Jose Carlos Mariátegui was one of the leading South American social philosophers of the early twentieth century. He identified the future of Peru with the welfare of the Indian at a time when similar ideas were beginning to develop in Middle America and the Andean region. Generations of Peruvian and other Latin American social thinkers have been profoundly influenced by his writings.
Seven Interpretive Essays on Peruvian Reality (Siete ensayos de interpretación de la realidad peruana), first published in 1928, is Mariátegui's major statement of his position and has gone into many editions, not only in Peru but also in other Latin American countries. The topics discussed in the essays—economic evolution, the problem of the Indian, the land problem, public education, the religious factor, regionalism and centralism, and the literary process—are in many respects as relevant today as when the book was written.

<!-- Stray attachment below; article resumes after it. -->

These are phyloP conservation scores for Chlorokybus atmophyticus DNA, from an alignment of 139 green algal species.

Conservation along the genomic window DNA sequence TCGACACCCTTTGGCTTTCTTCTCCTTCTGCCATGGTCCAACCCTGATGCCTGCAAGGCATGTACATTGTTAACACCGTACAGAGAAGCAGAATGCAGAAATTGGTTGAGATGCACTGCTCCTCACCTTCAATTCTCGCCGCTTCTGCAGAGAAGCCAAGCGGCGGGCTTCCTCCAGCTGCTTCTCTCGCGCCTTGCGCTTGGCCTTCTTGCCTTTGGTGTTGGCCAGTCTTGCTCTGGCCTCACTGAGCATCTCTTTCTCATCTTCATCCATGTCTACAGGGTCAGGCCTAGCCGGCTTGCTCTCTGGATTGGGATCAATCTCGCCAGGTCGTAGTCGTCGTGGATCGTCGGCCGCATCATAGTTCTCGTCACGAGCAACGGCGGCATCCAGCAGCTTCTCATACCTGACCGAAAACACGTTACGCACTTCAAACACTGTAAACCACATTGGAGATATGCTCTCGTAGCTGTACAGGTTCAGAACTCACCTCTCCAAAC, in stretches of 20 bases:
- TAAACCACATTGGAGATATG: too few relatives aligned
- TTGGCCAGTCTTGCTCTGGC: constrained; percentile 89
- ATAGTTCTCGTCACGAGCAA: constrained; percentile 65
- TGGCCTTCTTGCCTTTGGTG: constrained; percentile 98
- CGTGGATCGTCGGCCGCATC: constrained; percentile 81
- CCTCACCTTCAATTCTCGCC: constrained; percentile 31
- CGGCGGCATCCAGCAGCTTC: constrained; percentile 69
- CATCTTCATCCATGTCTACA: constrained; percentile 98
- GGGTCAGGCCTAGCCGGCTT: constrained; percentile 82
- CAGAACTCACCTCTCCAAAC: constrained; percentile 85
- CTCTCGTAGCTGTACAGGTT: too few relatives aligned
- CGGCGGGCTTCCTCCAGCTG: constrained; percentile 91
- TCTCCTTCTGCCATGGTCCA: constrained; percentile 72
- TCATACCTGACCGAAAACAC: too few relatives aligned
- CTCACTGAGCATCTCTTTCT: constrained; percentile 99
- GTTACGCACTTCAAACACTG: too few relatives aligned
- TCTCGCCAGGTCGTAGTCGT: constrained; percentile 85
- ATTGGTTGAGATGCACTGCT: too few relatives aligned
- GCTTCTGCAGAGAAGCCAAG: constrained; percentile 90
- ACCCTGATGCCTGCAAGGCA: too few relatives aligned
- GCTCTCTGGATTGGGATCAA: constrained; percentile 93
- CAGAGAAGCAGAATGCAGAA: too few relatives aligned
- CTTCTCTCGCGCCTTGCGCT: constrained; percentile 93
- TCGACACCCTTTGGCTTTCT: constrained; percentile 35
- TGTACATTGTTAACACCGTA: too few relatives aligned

Mariátegui's thinking was strongly tinged with Marxism. Because contemporary sociology, anthropology, and economics have been influenced by Marxism much more in Latin America than in North America, it is important that North Americans become more aware of Mariátegui's position and accord it its proper historical significance.
Jorge Basadre, the distinguished Peruvian historian, in an introduction written especially for this translation, provides an account of Mariátegui's life and describes the political and intellectual climate in which these essays were written.